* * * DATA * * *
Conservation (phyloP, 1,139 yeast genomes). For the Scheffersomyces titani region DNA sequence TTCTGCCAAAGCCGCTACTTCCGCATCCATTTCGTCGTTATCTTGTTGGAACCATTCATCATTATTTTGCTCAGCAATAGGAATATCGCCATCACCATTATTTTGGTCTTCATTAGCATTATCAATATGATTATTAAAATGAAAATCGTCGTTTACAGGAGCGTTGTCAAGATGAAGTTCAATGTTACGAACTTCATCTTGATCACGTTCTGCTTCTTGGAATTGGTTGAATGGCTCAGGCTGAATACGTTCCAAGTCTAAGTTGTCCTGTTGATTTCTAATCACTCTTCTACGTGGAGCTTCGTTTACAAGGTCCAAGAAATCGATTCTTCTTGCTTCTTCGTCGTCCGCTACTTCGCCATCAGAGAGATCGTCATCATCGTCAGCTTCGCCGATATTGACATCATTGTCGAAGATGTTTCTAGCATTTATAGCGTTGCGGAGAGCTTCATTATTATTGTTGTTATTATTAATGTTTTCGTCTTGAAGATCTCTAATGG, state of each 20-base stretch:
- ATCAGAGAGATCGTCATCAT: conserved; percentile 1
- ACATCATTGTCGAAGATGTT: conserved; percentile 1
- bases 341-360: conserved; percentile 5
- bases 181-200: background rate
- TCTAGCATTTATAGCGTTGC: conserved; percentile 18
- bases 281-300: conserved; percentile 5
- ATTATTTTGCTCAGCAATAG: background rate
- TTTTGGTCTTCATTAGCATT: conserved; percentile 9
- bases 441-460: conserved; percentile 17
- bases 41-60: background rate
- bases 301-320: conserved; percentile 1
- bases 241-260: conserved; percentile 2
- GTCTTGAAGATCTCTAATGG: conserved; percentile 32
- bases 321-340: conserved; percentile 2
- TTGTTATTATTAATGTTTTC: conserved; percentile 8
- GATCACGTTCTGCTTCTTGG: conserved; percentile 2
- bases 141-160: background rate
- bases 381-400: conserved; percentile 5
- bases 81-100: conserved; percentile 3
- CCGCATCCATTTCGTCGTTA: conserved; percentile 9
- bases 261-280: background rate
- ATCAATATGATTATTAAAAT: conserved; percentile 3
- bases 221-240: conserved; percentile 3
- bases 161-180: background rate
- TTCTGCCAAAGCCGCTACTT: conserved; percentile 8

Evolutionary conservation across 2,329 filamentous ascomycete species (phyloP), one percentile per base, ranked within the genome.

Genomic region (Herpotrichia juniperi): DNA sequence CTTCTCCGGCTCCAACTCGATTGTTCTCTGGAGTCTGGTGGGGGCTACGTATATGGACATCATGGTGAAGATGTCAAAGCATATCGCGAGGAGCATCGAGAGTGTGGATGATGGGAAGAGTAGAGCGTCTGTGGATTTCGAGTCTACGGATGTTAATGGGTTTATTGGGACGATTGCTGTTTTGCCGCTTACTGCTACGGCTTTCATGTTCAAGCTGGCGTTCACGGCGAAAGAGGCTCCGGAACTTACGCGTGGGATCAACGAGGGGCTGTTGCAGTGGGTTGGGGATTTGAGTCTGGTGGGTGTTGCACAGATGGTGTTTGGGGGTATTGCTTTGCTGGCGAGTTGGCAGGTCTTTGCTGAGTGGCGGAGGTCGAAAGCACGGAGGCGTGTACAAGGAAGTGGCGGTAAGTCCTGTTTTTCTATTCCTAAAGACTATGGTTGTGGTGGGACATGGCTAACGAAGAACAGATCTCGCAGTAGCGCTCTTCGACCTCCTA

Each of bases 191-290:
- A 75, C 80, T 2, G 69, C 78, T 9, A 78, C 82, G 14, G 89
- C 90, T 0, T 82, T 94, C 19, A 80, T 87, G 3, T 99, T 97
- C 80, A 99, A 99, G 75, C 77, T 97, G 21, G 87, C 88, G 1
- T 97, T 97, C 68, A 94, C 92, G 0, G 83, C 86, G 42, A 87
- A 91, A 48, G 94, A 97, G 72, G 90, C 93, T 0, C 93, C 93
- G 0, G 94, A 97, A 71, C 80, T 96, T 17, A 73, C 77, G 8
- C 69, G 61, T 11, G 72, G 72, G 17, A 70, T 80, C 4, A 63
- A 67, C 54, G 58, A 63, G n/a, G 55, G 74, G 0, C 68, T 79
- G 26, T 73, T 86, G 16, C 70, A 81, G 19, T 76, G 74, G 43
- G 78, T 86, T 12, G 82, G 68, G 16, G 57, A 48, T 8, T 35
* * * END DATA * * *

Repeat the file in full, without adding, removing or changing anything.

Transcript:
Conservation (phyloP, 1,139 yeast genomes). For the Scheffersomyces titani region DNA sequence TTCTGCCAAAGCCGCTACTTCCGCATCCATTTCGTCGTTATCTTGTTGGAACCATTCATCATTATTTTGCTCAGCAATAGGAATATCGCCATCACCATTATTTTGGTCTTCATTAGCATTATCAATATGATTATTAAAATGAAAATCGTCGTTTACAGGAGCGTTGTCAAGATGAAGTTCAATGTTACGAACTTCATCTTGATCACGTTCTGCTTCTTGGAATTGGTTGAATGGCTCAGGCTGAATACGTTCCAAGTCTAAGTTGTCCTGTTGATTTCTAATCACTCTTCTACGTGGAGCTTCGTTTACAAGGTCCAAGAAATCGATTCTTCTTGCTTCTTCGTCGTCCGCTACTTCGCCATCAGAGAGATCGTCATCATCGTCAGCTTCGCCGATATTGACATCATTGTCGAAGATGTTTCTAGCATTTATAGCGTTGCGGAGAGCTTCATTATTATTGTTGTTATTATTAATGTTTTCGTCTTGAAGATCTCTAATGG, state of each 20-base stretch:
- ATCAGAGAGATCGTCATCAT: conserved; percentile 1
- ACATCATTGTCGAAGATGTT: conserved; percentile 1
- bases 341-360: conserved; percentile 5
- bases 181-200: background rate
- TCTAGCATTTATAGCGTTGC: conserved; percentile 18
- bases 281-300: conserved; percentile 5
- ATTATTTTGCTCAGCAATAG: background rate
- TTTTGGTCTTCATTAGCATT: conserved; percentile 9
- bases 441-460: conserved; percentile 17
- bases 41-60: background rate
- bases 301-320: conserved; percentile 1
- bases 241-260: conserved; percentile 2
- GTCTTGAAGATCTCTAATGG: conserved; percentile 32
- bases 321-340: conserved; percentile 2
- TTGTTATTATTAATGTTTTC: conserved; percentile 8
- GATCACGTTCTGCTTCTTGG: conserved; percentile 2
- bases 141-160: background rate
- bases 381-400: conserved; percentile 5
- bases 81-100: conserved; percentile 3
- CCGCATCCATTTCGTCGTTA: conserved; percentile 9
- bases 261-280: background rate
- ATCAATATGATTATTAAAAT: conserved; percentile 3
- bases 221-240: conserved; percentile 3
- bases 161-180: background rate
- TTCTGCCAAAGCCGCTACTT: conserved; percentile 8

Evolutionary conservation across 2,329 filamentous ascomycete species (phyloP), one percentile per base, ranked within the genome.

Genomic region (Herpotrichia juniperi): DNA sequence CTTCTCCGGCTCCAACTCGATTGTTCTCTGGAGTCTGGTGGGGGCTACGTATATGGACATCATGGTGAAGATGTCAAAGCATATCGCGAGGAGCATCGAGAGTGTGGATGATGGGAAGAGTAGAGCGTCTGTGGATTTCGAGTCTACGGATGTTAATGGGTTTATTGGGACGATTGCTGTTTTGCCGCTTACTGCTACGGCTTTCATGTTCAAGCTGGCGTTCACGGCGAAAGAGGCTCCGGAACTTACGCGTGGGATCAACGAGGGGCTGTTGCAGTGGGTTGGGGATTTGAGTCTGGTGGGTGTTGCACAGATGGTGTTTGGGGGTATTGCTTTGCTGGCGAGTTGGCAGGTCTTTGCTGAGTGGCGGAGGTCGAAAGCACGGAGGCGTGTACAAGGAAGTGGCGGTAAGTCCTGTTTTTCTATTCCTAAAGACTATGGTTGTGGTGGGACATGGCTAACGAAGAACAGATCTCGCAGTAGCGCTCTTCGACCTCCTA

Each of bases 191-290:
- A 75, C 80, T 2, G 69, C 78, T 9, A 78, C 82, G 14, G 89
- C 90, T 0, T 82, T 94, C 19, A 80, T 87, G 3, T 99, T 97
- C 80, A 99, A 99, G 75, C 77, T 97, G 21, G 87, C 88, G 1
- T 97, T 97, C 68, A 94, C 92, G 0, G 83, C 86, G 42, A 87
- A 91, A 48, G 94, A 97, G 72, G 90, C 93, T 0, C 93, C 93
- G 0, G 94, A 97, A 71, C 80, T 96, T 17, A 73, C 77, G 8
- C 69, G 61, T 11, G 72, G 72, G 17, A 70, T 80, C 4, A 63
- A 67, C 54, G 58, A 63, G n/a, G 55, G 74, G 0, C 68, T 79
- G 26, T 73, T 86, G 16, C 70, A 81, G 19, T 76, G 74, G 43
- G 78, T 86, T 12, G 82, G 68, G 16, G 57, A 48, T 8, T 35